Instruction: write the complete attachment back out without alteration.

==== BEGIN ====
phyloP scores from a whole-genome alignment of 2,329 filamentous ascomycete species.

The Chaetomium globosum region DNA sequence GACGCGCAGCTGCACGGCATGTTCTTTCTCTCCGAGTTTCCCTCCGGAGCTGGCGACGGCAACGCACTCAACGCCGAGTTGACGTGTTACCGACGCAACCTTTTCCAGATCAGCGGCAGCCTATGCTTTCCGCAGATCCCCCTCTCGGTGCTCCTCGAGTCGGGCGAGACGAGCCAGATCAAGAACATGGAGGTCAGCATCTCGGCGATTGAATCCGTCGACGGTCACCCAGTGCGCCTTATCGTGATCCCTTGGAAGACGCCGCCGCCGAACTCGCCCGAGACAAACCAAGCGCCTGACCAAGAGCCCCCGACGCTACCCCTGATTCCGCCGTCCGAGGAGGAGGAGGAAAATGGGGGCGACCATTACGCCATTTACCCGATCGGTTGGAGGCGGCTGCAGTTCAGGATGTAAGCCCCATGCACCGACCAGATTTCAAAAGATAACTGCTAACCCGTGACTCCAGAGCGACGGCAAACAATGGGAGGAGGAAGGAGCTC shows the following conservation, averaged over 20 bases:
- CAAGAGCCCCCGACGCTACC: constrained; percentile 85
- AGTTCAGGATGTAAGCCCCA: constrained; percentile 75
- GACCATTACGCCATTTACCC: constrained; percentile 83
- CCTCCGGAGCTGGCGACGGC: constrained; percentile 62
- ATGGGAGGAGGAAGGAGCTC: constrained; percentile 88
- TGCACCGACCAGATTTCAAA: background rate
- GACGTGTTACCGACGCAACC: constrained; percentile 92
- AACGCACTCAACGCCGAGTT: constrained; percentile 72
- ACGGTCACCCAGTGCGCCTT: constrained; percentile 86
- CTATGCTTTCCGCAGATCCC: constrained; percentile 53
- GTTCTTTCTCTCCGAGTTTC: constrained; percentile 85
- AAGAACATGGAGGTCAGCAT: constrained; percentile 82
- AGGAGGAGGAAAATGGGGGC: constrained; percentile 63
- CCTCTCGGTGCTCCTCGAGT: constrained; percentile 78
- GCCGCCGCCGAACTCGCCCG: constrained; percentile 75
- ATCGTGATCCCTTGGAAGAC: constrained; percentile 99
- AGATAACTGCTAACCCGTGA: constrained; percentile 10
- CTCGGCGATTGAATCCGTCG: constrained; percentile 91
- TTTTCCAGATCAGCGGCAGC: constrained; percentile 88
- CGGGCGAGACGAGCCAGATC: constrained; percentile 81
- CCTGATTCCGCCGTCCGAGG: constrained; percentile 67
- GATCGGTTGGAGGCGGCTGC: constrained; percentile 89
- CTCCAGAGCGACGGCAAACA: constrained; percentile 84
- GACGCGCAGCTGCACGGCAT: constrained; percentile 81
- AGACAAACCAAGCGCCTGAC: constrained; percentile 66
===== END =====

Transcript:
phyloP scores from a whole-genome alignment of 2,329 filamentous ascomycete species.

The Chaetomium globosum region DNA sequence GACGCGCAGCTGCACGGCATGTTCTTTCTCTCCGAGTTTCCCTCCGGAGCTGGCGACGGCAACGCACTCAACGCCGAGTTGACGTGTTACCGACGCAACCTTTTCCAGATCAGCGGCAGCCTATGCTTTCCGCAGATCCCCCTCTCGGTGCTCCTCGAGTCGGGCGAGACGAGCCAGATCAAGAACATGGAGGTCAGCATCTCGGCGATTGAATCCGTCGACGGTCACCCAGTGCGCCTTATCGTGATCCCTTGGAAGACGCCGCCGCCGAACTCGCCCGAGACAAACCAAGCGCCTGACCAAGAGCCCCCGACGCTACCCCTGATTCCGCCGTCCGAGGAGGAGGAGGAAAATGGGGGCGACCATTACGCCATTTACCCGATCGGTTGGAGGCGGCTGCAGTTCAGGATGTAAGCCCCATGCACCGACCAGATTTCAAAAGATAACTGCTAACCCGTGACTCCAGAGCGACGGCAAACAATGGGAGGAGGAAGGAGCTC shows the following conservation, averaged over 20 bases:
- CAAGAGCCCCCGACGCTACC: constrained; percentile 85
- AGTTCAGGATGTAAGCCCCA: constrained; percentile 75
- GACCATTACGCCATTTACCC: constrained; percentile 83
- CCTCCGGAGCTGGCGACGGC: constrained; percentile 62
- ATGGGAGGAGGAAGGAGCTC: constrained; percentile 88
- TGCACCGACCAGATTTCAAA: background rate
- GACGTGTTACCGACGCAACC: constrained; percentile 92
- AACGCACTCAACGCCGAGTT: constrained; percentile 72
- ACGGTCACCCAGTGCGCCTT: constrained; percentile 86
- CTATGCTTTCCGCAGATCCC: constrained; percentile 53
- GTTCTTTCTCTCCGAGTTTC: constrained; percentile 85
- AAGAACATGGAGGTCAGCAT: constrained; percentile 82
- AGGAGGAGGAAAATGGGGGC: constrained; percentile 63
- CCTCTCGGTGCTCCTCGAGT: constrained; percentile 78
- GCCGCCGCCGAACTCGCCCG: constrained; percentile 75
- ATCGTGATCCCTTGGAAGAC: constrained; percentile 99
- AGATAACTGCTAACCCGTGA: constrained; percentile 10
- CTCGGCGATTGAATCCGTCG: constrained; percentile 91
- TTTTCCAGATCAGCGGCAGC: constrained; percentile 88
- CGGGCGAGACGAGCCAGATC: constrained; percentile 81
- CCTGATTCCGCCGTCCGAGG: constrained; percentile 67
- GATCGGTTGGAGGCGGCTGC: constrained; percentile 89
- CTCCAGAGCGACGGCAAACA: constrained; percentile 84
- GACGCGCAGCTGCACGGCAT: constrained; percentile 81
- AGACAAACCAAGCGCCTGAC: constrained; percentile 66